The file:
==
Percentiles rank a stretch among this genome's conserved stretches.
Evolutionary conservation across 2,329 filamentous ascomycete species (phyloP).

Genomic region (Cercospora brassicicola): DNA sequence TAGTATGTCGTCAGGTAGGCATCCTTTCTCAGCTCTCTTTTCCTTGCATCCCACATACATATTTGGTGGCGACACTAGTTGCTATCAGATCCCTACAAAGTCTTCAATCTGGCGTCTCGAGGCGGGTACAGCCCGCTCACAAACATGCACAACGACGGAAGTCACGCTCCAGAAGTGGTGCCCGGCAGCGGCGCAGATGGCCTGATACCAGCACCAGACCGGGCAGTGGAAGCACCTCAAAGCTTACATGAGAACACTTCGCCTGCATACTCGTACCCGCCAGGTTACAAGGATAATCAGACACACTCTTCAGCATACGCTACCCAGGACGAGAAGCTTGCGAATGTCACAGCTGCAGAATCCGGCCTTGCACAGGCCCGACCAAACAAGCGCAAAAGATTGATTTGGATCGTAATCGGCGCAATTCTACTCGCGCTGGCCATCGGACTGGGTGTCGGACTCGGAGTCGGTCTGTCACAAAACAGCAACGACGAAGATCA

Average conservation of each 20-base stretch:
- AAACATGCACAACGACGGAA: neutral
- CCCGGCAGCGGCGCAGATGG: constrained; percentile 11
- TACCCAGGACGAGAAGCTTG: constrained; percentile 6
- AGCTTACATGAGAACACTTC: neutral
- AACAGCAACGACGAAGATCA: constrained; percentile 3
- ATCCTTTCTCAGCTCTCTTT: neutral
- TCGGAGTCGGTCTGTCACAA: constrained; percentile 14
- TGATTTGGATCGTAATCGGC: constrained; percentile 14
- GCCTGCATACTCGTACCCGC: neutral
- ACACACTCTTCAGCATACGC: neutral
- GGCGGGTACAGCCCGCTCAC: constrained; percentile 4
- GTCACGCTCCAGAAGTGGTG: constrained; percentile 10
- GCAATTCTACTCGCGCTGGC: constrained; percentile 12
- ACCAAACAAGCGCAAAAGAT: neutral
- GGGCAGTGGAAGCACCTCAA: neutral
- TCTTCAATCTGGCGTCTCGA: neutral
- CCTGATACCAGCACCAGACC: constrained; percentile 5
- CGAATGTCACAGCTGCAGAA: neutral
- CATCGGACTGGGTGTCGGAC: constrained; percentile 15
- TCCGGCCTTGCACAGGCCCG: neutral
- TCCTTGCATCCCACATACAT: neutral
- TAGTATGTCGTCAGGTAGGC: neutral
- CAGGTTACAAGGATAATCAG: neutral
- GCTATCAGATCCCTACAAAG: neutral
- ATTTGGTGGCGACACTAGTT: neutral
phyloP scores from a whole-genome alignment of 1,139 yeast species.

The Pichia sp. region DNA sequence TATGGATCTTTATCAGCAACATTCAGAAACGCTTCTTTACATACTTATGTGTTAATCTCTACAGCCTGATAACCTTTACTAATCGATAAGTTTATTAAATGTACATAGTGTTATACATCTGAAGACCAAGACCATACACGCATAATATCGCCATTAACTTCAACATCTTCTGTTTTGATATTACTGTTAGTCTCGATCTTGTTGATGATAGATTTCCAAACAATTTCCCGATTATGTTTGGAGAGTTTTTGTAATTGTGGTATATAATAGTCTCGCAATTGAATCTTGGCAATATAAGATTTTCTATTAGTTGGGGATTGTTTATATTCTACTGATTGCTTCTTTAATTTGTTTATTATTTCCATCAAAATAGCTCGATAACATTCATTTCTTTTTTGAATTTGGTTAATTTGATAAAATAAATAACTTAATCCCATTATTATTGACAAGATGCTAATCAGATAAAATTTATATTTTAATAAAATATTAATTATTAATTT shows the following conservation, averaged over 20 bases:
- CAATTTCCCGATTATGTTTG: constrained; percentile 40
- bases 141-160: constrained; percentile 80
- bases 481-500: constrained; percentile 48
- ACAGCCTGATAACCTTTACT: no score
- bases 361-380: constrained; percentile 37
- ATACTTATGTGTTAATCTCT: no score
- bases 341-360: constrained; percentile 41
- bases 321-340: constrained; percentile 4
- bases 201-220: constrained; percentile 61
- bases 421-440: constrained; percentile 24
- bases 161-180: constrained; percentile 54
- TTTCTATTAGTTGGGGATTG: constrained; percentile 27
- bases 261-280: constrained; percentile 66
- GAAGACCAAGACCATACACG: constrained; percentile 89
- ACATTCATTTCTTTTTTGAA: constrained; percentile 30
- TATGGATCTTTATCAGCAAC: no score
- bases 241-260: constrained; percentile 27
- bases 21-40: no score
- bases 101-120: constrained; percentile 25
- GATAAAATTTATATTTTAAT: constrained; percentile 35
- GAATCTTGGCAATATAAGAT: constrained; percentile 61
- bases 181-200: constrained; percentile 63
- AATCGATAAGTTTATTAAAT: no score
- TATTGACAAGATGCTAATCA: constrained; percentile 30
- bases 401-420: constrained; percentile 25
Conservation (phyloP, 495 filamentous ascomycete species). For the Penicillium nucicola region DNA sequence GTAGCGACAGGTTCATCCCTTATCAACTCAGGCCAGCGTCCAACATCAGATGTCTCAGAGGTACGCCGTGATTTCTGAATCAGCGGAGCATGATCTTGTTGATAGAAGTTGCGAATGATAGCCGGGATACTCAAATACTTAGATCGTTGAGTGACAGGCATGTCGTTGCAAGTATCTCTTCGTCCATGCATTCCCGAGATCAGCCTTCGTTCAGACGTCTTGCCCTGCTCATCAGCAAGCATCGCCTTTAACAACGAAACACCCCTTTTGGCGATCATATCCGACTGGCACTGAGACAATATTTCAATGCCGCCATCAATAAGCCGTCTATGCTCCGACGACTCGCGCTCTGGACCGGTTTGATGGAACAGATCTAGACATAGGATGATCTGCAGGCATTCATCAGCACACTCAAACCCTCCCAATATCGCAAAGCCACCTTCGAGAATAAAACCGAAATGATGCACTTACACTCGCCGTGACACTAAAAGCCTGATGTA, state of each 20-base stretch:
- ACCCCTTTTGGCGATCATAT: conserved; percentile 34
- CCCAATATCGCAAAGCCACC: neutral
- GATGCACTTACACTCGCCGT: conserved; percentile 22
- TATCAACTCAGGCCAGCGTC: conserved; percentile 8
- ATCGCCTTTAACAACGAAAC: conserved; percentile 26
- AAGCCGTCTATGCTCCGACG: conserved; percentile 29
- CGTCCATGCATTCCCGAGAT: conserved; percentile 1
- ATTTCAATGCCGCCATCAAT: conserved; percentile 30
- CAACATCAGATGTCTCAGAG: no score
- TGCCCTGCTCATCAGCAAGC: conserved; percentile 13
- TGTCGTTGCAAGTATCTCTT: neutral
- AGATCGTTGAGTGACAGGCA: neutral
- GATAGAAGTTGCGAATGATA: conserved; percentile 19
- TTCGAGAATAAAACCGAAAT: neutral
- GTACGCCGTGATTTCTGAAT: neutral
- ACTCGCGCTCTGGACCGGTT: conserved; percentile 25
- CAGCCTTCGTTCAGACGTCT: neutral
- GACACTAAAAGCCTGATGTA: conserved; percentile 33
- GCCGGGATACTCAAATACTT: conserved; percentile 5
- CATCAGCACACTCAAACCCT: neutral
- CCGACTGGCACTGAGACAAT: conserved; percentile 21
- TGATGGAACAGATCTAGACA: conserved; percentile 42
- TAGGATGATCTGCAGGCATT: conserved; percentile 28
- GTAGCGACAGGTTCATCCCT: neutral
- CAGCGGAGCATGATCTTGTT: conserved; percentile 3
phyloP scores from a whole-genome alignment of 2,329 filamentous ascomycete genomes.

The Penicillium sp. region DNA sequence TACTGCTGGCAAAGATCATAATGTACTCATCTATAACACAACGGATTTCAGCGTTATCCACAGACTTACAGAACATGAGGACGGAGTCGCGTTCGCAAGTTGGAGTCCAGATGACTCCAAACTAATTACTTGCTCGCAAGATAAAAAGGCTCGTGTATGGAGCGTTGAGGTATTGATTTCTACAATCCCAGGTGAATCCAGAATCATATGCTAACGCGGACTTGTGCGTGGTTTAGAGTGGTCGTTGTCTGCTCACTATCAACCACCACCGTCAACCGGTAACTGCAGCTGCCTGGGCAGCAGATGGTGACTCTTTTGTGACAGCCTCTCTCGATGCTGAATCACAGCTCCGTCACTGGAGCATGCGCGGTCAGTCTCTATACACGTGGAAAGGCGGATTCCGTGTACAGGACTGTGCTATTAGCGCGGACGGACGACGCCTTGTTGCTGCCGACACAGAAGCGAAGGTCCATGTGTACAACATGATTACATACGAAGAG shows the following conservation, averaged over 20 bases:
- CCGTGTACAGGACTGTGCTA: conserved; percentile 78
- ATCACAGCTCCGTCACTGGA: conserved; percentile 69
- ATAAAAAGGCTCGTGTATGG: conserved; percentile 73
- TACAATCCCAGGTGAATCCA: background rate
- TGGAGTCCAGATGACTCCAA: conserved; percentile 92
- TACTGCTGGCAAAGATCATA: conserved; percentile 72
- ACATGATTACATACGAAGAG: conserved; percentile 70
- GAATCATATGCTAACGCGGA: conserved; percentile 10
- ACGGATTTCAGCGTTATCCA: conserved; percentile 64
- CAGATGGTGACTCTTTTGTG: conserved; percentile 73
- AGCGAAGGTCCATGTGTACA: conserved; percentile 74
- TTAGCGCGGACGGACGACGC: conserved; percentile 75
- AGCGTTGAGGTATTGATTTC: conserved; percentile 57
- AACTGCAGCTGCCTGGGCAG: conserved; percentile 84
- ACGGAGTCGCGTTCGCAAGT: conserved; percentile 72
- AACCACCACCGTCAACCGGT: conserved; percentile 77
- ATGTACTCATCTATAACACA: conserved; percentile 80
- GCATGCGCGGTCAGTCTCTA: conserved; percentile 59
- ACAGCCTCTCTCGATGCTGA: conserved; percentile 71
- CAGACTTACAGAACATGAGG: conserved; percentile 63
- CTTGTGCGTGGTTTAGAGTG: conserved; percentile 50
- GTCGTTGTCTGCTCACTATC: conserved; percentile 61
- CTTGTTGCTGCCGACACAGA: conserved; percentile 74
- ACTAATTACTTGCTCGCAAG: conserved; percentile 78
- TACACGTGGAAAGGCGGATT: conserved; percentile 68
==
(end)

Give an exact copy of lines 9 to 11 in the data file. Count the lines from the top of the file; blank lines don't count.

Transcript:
- AACAGCAACGACGAAGATCA: constrained; percentile 3
- ATCCTTTCTCAGCTCTCTTT: neutral
- TCGGAGTCGGTCTGTCACAA: constrained; percentile 14